How Hongkongers can boost their immune systems to beat winter's ills
Tianjiu is a traditional Chinese medicine moxibustion therapy that involves applying mixed herbal paste on selected acupuncture points on designated summer days
People in Hong Kong were on full health alert this summer. First up was the Mers outbreak in South Korea. That was followed by the worrying lead scare in public and private housing estates.
Now, as winter approaches, health care professionals are turning their attention to the dangers posed by the onset of the cooler weather. The debate centres on how best to maintain, or boost, our immune systems.
Every winter Hongkongers are routinely floored by common urban ailments such as flu, asthma and seasonal allergies, to name a few. Some of these problems can be put down to a weak immune system caused, in part, by stress, dietary imbalance and a lack of exercise, all contributing factors of living in the modern world.
When it comes to enhancing the immune system, traditional Chinese medicine practitioners believe adopting good lifestyle practices is the first step. They say plenty of rest and exercise and avoiding spicy, oily, deep-fried and cold food and drinks will help to nourish and protect our kidneys and spleen. It all sounds like common sense.
But there is an interesting, lesser-known treatment that also helps sustain our body and immune system to help us better prepare for winter.
Tianjiu is a unique traditional Chinese medicine moxibustion therapy that involves applying mixed herbal paste on selected acupuncture points on designated summer days. It offers a simple, convenient and low-cost approach for people who want to achieve wellness and enhance immunity.
The treatment is safe and has been shown to have a positive effect on common urban diseases such as allergic rhinitis, asthma and chronic bronchitis.
Nowadays, point application therapy is broadly used for tianjiu treatment, which means the application of herbal medicine on specific points of the dermal surface, based on an understanding of the role of the meridian "shu points", to achieve targeted results.
Tianjiu theory is based on the principles of harmony between mankind and nature, and treating winter diseases in summer. Every year the optimal three days of the summer solstice tianjiu cycle fall on different days on the Western calendar, but they are usually between July and August. This year the dates were: first session, July 13; second session, July 23; and third session, August 12.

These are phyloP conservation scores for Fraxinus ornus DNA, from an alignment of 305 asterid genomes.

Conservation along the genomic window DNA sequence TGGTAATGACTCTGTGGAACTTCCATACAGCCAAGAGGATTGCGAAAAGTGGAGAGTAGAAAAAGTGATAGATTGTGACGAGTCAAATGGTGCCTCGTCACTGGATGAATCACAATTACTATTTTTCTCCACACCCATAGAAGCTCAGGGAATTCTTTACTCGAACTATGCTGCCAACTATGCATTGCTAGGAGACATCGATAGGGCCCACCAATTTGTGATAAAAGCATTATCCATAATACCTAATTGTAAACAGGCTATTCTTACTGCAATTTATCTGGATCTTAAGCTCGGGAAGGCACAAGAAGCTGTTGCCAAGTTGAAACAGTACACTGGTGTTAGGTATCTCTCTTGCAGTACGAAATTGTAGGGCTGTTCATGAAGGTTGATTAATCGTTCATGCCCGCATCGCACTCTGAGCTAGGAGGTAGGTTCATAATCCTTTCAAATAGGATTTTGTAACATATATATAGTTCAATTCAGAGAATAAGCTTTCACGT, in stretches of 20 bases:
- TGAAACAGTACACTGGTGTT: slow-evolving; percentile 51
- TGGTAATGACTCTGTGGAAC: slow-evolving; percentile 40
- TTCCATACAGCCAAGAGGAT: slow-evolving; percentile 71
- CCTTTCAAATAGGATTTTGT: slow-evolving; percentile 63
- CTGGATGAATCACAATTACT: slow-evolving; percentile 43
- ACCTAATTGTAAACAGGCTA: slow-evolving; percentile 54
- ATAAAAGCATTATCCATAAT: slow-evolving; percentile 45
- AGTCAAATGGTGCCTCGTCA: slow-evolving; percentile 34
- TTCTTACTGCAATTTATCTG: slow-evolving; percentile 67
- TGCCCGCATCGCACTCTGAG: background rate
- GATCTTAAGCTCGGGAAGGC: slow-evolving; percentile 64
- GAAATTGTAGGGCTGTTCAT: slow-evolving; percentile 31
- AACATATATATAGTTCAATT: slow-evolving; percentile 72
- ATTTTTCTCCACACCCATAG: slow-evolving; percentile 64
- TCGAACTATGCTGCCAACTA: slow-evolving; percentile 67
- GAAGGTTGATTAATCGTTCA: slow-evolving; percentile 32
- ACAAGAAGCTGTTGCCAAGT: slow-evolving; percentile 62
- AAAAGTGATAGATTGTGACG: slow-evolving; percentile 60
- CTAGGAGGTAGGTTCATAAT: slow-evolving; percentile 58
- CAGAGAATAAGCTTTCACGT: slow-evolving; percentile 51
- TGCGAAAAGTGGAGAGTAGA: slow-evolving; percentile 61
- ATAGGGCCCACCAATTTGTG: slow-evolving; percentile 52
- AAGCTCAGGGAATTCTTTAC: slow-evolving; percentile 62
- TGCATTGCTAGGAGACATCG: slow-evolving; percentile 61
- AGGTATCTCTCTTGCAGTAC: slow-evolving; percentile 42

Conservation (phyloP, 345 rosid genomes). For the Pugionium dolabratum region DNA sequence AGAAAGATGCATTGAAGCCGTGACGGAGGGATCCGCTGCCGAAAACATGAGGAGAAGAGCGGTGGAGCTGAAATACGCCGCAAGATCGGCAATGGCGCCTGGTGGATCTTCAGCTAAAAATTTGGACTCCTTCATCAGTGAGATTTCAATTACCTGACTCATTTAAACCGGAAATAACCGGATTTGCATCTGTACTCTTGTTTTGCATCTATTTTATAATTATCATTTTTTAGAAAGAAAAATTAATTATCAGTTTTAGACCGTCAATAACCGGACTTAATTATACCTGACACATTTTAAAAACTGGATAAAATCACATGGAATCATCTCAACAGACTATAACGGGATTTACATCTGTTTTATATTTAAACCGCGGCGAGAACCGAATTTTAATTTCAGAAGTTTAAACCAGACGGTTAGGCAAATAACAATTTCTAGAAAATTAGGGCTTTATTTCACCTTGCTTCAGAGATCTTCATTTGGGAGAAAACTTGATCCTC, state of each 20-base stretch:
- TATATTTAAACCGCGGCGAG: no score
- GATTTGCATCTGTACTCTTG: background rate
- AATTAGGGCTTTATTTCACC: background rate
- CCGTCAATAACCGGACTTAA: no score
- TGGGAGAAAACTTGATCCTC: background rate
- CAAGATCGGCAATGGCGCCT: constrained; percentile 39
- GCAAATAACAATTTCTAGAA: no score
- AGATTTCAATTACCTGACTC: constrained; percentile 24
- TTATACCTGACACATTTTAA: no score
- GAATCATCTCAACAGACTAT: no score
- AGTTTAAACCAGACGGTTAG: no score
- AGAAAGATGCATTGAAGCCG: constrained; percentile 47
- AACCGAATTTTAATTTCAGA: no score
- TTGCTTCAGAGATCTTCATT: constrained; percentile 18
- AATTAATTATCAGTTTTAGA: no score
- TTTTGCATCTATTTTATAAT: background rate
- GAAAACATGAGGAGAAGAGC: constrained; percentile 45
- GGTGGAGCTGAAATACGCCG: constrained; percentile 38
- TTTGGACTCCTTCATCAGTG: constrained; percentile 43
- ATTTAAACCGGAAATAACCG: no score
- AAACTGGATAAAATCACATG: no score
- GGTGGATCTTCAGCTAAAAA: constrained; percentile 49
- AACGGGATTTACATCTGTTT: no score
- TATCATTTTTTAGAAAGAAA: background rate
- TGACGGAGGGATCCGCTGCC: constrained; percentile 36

The theory of tianjiu is to maximise the hottest three days of the year to force out the bad elements that cause weakness and coldness inside the body. The immune system is boosted and the body gets stronger once these bad elements are expelled.
Tianjiu is said to especially benefit women whose systems are weakened by menstrual bleeding, disorder and pain, but it is generally beneficial to both sexes.
The treatment is conducted by plastering thumbnail-sized herbal pellets on to specific acupressure points of the body. Each acupressure point treats a different ailment or condition. The herbal medicinal pellets are made of ground herbs, including cinnamon and moschus with added ginger juice.
Once applied the pellets stay plastered for between one hour and three hours to allow the herbs to take effect. This treatment is an effective method of treating people who are prone to repeated bouts of flu.
Those afflicted by asthma, diarrhoea sufferers and people who are deemed as weak internally or people with chronic illnesses who need to boost their overall immune system will also benefit from the treatment.
Tianjiu is suitable for all ages, except children under the age of two years, but while it is simple and safe there are a few things to watch out for when receiving this treatment.
Drink plenty of water throughout as the treatment raises body temperature. It's also a good idea to avoid outdoor sports and outdoor activities to prevent the risk of dehydration. The heat may cause itchiness, so people undergoing treatment should avoid scratching the skin.
Elderly people with chronic illnesses and pregnant women, as well as those with skin allergies, should avoid this type of treatment.
Raymond Lam is a Hong Kong-based registered traditional Chinese medicine practitioner